9.6.2 - 'this' or 'super' in a static method

Neil Mix nmix at pandora.com
Mon Aug 20 18:15:21 PDT 2007


My experience with mere mortals (e.g. me) is that over time classes  
accumulate methods, and often no one bothers to take time to group  
static methods together in the source.  This makes it easy to  
errantly put "this" inside a static method without realizing the  
implications.  Java's compile-time catch of that problem is nice.

I see the value of referring to the class within a static method  
(other than by using the class name itself).  I also think it may be  
advisable to use an identifier other than "this".  Otherwise it's too  
easy to miss the fact that a method is static.

Another way to state this: most programmers new to JS struggle with  
figuring out what "this" refers to in a given context.  Adding yet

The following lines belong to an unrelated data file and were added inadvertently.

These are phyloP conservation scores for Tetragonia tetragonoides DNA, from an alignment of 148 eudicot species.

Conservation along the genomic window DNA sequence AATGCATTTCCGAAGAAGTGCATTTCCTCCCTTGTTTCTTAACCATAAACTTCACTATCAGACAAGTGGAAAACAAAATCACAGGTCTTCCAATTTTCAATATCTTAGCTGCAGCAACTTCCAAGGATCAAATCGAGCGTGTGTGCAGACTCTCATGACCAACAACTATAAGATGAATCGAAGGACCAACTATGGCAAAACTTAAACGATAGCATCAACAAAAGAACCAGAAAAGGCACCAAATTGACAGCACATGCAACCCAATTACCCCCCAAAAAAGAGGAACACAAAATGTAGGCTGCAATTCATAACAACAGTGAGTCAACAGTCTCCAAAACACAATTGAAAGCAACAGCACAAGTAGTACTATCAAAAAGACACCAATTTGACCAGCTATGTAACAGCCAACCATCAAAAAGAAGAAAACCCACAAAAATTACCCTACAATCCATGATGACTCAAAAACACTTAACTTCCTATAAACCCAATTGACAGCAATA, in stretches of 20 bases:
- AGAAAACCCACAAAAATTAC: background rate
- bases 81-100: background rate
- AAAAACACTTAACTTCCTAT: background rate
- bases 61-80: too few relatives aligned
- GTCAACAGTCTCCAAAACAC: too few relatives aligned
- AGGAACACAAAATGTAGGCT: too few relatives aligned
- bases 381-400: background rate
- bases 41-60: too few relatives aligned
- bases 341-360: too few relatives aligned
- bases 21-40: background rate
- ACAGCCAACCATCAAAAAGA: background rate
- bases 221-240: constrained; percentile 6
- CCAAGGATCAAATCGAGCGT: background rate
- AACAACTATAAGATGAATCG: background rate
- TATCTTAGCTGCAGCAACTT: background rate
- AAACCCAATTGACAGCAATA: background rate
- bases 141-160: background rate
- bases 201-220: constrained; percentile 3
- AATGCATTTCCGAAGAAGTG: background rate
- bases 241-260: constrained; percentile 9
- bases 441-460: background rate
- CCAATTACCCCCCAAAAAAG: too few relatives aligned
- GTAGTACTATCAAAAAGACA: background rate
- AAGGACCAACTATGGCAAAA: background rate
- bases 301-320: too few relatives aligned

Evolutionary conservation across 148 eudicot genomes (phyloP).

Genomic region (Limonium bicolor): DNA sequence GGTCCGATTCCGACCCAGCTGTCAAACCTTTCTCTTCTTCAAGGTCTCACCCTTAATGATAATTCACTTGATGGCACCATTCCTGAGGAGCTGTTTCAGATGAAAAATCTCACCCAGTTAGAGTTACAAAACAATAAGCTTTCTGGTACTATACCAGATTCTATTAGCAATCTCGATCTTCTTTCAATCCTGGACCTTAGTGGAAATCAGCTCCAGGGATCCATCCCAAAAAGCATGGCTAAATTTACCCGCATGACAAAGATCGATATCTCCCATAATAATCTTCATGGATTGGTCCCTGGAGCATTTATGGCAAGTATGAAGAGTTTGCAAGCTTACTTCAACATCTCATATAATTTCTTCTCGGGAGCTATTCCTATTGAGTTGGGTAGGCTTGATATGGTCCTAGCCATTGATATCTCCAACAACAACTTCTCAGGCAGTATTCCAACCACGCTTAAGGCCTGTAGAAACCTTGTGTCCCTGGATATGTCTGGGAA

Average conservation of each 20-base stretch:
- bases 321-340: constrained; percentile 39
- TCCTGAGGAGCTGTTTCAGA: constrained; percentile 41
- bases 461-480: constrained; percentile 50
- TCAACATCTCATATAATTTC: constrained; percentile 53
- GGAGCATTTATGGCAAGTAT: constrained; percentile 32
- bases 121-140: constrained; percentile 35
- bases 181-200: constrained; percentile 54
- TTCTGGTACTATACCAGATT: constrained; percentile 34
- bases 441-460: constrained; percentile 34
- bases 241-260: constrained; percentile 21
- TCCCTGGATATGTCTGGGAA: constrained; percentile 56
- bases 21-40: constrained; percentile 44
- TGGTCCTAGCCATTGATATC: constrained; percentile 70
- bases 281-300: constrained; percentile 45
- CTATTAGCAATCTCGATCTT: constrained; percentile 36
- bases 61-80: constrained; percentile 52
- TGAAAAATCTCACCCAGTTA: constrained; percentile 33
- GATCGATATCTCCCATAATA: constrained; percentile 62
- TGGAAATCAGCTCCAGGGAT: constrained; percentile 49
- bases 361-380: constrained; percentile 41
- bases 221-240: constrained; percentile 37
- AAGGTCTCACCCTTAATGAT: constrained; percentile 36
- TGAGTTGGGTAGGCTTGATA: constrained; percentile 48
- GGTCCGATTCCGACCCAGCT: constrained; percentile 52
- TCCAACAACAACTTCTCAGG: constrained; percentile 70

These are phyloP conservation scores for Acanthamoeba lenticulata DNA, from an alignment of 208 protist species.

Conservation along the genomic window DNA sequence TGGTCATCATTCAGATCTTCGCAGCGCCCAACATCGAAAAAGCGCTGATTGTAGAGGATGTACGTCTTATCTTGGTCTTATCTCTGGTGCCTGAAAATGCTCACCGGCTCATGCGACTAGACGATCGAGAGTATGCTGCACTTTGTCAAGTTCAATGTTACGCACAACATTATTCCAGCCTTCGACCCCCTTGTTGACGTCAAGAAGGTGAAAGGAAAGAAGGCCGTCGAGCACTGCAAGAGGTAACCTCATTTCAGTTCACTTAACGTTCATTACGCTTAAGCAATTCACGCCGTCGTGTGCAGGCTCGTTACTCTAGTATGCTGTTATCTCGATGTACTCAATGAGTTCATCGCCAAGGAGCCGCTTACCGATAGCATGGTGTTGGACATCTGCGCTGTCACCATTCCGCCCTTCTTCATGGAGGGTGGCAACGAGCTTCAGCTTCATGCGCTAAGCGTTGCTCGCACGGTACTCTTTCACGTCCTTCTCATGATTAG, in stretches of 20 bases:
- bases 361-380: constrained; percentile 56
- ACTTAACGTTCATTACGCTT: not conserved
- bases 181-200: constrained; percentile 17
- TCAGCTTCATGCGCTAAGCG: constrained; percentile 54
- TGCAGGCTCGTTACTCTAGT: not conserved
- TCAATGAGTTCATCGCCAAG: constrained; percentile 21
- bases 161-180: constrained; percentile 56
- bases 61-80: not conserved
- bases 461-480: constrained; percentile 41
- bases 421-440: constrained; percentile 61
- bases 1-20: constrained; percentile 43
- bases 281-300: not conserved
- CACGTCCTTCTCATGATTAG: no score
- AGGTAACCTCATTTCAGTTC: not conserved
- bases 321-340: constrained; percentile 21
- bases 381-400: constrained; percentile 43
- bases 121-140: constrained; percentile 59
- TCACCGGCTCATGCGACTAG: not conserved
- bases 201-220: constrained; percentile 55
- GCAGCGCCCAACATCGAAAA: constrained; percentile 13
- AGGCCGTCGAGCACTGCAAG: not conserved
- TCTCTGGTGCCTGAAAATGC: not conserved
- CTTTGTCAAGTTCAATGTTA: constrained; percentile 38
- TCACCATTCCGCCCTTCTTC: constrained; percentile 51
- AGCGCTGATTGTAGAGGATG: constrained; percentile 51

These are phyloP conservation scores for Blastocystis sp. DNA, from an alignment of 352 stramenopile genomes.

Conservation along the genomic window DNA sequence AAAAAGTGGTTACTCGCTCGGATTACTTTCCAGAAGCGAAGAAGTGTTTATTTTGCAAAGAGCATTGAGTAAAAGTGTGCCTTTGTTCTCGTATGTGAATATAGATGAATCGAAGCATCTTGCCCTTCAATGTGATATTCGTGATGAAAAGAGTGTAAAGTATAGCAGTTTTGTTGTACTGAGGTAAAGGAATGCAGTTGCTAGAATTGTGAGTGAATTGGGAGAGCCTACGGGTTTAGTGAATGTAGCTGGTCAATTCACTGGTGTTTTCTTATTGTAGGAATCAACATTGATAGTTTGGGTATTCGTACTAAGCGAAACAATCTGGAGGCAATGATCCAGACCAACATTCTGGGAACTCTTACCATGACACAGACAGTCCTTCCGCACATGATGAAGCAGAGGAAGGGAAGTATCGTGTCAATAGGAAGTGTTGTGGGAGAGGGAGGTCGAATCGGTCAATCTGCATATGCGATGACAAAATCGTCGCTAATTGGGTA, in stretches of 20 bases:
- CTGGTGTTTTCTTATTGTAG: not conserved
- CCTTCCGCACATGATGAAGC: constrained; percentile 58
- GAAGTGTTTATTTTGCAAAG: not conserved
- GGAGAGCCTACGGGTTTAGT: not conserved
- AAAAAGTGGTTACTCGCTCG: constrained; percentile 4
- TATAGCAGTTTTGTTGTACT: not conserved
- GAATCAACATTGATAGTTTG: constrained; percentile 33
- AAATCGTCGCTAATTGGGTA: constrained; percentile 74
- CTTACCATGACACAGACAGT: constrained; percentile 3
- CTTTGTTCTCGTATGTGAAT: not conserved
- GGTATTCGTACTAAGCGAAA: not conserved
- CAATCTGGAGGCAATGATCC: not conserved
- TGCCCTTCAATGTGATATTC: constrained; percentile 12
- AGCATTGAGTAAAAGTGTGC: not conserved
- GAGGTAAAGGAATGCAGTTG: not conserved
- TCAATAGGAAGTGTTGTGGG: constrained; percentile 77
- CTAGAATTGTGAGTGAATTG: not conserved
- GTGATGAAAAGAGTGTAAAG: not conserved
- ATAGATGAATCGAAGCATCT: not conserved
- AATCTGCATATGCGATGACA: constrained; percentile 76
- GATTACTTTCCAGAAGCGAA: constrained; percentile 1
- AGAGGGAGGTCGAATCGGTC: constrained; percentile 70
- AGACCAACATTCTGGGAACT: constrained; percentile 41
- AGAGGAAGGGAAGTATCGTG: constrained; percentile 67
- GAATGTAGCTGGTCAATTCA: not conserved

another situation in which "this" could be this or that seems a bit  
risky.

On Aug 20, 2007, at 4:24 PM, Brendan Eich wrote:

> On Aug 20, 2007, at 2:14 PM, Garrett Smith wrote:
>
>> In ES3, i use this in context of a function instance.
>>
>> A = function A () {
>>
>> }
>> A.instances = { };
>> A.getById = function getById( id ) {
>>   return ( this.instances.hasOwnProperty( id ) && this.instances
>> [ id ] ) ||
>>     ( this.instances[ id ] = new this( id ) );
>> };
>>
>> static this?
>
> Yes, it's natural to expect |this| in a "class static method" to be
> the class object. I've mentioned this to Jeff and we talked about the
> trade-offs with respect to outlawing |this|. The binding of |this| in
> your example does depend on how A.getById is called, and will be
> wrong if the method is extracted and called via another base object.
> But, one could argue that's a bug to fix with real class statics, not
> a reason to think |this| might be considered ambiguous.
>
> /be
>
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